There Are No Hackers, Only Spies - Eric O'Neill

I recently finished reading the book Gray Day by Eric O'Neill. Eric was an FBI agent who was sent undercover to expose to the work spy in United States history, Robert Hanssen. Gray Day is a fascinating read, recounting the story of Eric's undercover work, working with Hanssen on a daily basis until the FBI had at long last found the smoking gun and moved in and made the arrest.

Throughout the story, Eric talks about the strains and pressures of a deep cover operation, including how it impacted his young marriage. It's a fascinating story of one of the most important counter espionage operations in FBI history. It's also an incredibly story of personal dynamics and unexpected impacts of such secretive work. You will come away with a keen appreciation for the sacrifices the people involved in these operations make every day.

I had the pleasure of seeing Eric speak this summer at CompTIA's ChannelCon event. I blogged about the event and Eric's talk in my post titled ChannelCon 2019 is a Wrap!

While I thoroughly enjoyed every word in the book, I was really captivated by the last few chapters, where Eric really ties things up with his assertion "There are no hackers, only spies." Eric often refers to Hanssen as America's first cyber spy, because he took advantage of weaknesses in the security of the FBI's computer systems to pass some of the most sensitive secrets we have as a nation to the intelligence apparatus of the Soviet Union.

Some of the key lessons that came from the investigation were the tightening of technical security controls to protect the electronic information of the United States. This effort focused not just on protecting the perimeter, though that was a huge part of the effort. These efforts also focused on controls and alerts to immediately notify the right people if someone who didn't have a need to know, was trying to access sensitive information that they shouldn't be. Least privileged access and data leak prevention was born.

The FBI also implemented comprehensive security training, knowing that the best surveillance system are the employees within the agency. But despite all the improvements that were implemented, the government has still fallen victim to breaches. The breach at the Office of Personnel Management in 2014 is probably the worst such breach. This attack leveraged a trusted insider, a spy who didn't even know they were being used as a spy. Through sophisticated social engineering, someone with authorization to have access to the sensitive information in OPM databases was compromised and a nation state actor used those credentials to gain access to secure OPM systems and sit there, undetected, for months and years, harvesting incredibly valuable personnel information that some say could be used to recruit more spies, knowingly or unknowingly.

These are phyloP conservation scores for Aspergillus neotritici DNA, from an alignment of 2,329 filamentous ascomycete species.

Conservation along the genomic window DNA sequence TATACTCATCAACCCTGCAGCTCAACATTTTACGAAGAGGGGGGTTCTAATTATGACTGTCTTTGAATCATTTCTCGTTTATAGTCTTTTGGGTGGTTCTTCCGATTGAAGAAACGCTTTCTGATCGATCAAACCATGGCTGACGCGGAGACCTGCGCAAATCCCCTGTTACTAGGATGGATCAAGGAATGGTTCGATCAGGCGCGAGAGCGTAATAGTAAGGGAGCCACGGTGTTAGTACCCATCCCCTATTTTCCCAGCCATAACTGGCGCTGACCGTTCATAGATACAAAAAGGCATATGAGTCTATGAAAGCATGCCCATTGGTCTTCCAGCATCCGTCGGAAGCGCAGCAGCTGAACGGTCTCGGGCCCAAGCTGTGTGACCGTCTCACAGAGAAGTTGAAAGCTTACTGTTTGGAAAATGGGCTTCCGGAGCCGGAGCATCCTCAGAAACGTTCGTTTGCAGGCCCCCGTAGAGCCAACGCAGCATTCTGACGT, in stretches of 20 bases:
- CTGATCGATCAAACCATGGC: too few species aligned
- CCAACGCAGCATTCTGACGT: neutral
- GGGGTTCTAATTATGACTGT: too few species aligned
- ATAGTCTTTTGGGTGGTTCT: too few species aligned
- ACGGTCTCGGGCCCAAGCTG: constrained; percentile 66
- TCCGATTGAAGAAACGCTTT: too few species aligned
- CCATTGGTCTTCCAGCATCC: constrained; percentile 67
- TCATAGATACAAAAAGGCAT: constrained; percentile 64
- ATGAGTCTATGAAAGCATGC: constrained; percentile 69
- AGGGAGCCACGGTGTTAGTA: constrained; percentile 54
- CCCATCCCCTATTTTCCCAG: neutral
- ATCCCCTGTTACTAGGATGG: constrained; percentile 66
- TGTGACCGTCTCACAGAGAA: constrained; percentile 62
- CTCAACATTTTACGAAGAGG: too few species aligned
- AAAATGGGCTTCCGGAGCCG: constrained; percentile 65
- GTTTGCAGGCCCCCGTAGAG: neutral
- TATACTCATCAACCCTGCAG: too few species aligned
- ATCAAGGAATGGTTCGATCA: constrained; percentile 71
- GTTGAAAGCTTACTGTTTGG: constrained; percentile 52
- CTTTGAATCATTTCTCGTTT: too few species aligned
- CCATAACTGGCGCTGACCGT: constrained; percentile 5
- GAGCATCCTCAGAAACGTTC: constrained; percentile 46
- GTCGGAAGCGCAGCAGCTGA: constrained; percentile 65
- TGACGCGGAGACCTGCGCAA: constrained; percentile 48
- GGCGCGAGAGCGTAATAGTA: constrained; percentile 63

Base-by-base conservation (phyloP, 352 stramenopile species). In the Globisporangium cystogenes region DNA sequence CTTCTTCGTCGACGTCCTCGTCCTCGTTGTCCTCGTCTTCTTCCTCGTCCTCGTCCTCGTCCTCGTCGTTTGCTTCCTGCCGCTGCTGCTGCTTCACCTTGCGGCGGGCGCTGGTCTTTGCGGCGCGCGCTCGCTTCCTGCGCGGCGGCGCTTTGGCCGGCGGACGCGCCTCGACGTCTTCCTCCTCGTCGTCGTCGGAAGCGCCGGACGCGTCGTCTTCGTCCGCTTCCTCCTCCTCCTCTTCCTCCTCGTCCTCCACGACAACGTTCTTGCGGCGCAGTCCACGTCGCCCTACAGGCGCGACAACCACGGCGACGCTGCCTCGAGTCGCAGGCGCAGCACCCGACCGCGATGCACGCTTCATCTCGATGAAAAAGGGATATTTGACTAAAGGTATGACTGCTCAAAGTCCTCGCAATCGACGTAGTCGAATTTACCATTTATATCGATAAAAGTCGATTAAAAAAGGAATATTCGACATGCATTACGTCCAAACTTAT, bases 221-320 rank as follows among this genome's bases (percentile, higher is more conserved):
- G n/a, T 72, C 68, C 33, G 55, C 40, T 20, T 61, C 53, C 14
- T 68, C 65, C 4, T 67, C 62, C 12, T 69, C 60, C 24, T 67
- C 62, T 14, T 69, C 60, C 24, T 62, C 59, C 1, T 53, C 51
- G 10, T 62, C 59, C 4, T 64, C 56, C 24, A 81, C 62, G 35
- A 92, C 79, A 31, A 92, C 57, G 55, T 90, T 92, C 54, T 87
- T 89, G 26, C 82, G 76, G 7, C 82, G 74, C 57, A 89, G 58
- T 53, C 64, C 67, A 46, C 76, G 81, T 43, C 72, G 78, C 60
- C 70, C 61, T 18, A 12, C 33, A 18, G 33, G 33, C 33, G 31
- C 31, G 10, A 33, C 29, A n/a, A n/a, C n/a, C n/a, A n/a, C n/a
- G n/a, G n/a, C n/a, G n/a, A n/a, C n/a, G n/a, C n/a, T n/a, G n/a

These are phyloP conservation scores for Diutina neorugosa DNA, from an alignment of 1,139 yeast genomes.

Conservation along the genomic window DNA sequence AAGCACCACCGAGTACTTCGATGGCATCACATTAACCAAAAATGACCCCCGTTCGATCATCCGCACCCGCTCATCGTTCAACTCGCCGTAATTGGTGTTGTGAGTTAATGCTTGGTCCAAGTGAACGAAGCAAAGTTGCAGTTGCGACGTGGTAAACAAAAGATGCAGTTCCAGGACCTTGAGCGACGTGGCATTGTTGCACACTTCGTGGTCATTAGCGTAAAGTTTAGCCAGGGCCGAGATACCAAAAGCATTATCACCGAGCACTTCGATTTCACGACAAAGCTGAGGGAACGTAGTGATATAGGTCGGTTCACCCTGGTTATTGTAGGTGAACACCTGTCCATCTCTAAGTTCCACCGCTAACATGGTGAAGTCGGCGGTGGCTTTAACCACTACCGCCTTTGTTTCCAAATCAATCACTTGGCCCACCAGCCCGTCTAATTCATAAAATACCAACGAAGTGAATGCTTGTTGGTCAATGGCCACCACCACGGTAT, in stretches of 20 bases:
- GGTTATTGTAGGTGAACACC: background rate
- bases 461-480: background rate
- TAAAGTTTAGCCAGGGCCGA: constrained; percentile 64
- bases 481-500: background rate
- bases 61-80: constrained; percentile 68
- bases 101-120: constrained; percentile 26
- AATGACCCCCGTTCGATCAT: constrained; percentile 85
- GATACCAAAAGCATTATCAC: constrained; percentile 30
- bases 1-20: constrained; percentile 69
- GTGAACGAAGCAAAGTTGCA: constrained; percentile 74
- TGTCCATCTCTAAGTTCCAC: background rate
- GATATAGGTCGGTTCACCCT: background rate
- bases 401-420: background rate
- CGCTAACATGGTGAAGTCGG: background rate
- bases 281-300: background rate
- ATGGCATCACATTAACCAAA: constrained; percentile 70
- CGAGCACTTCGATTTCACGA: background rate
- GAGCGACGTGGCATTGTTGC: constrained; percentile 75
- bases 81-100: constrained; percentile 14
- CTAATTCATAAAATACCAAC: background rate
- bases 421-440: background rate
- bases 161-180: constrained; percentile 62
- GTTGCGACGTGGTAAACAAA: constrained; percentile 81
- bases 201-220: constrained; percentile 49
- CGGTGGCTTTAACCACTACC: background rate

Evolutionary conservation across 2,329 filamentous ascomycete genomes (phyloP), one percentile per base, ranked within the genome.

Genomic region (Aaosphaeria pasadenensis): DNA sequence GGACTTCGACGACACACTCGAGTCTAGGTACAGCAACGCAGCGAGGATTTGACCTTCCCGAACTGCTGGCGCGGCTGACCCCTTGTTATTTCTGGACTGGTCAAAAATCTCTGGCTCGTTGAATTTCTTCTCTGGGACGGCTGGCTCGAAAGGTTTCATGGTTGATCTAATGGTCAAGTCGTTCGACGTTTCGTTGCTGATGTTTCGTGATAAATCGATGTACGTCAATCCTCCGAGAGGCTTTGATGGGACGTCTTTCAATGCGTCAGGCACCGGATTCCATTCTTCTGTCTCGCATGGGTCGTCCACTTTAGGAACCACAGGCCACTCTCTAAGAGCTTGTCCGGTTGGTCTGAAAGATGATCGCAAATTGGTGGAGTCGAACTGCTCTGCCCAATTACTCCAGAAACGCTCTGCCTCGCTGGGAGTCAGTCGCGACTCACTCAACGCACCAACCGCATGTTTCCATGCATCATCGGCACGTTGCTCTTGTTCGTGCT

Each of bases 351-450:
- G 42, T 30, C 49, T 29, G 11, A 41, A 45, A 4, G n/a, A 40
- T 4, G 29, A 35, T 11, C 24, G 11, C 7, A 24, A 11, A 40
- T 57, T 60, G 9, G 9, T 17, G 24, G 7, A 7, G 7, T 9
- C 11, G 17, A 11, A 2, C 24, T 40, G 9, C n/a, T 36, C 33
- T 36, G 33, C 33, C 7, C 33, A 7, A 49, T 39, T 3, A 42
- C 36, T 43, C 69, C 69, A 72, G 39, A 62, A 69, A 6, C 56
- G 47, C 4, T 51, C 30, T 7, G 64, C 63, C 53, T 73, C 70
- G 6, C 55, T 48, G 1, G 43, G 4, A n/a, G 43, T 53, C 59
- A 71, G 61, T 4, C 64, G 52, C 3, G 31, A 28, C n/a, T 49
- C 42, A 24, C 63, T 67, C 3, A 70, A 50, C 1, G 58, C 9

As Eric wraps up the final few chapters of his book, he brings the entire story into the present. He talked about how the world did change after the collapse of the Soviet Union. While most thought the end of the Cold War made us all safer, perhaps not. Many former spies in many countries around the world found themselves out of work. But they quickly found a new use for their unique skillset...hacking. Eric contents that many of the hacks and breaches we see today bear the hallmark of skilled intelligence operations. Rather than trying to weaken or take over an adversary by traditional military or espionage methods, Eric makes the case that some countries are using sophisticated hacking based on traditional espionage principals to disrupt norms and create confusion with the intent of weakening an adversary. The situation between Russia and Ukraine over the Crimea Peninsula is one such example. Ironically, it's an example that is playing out before our eyes even today.

I encourage you to read Gray Day. It's a fascinating and true story. Perhaps most importantly, it provides an important and I believe accurate assessment of the current state of cybersecurity and the threats we face today and into the future. I was very fortunate to receive a an autographed copy of Gray Day from Eric. I have it proudly displayed in my home office book collection. As someone with a Political Science degree with a Soviet Studies concentration who became an IT professional with a focus on cybersecurity matters, this book hits all my hot buttons. I hope it hits some of yours as well.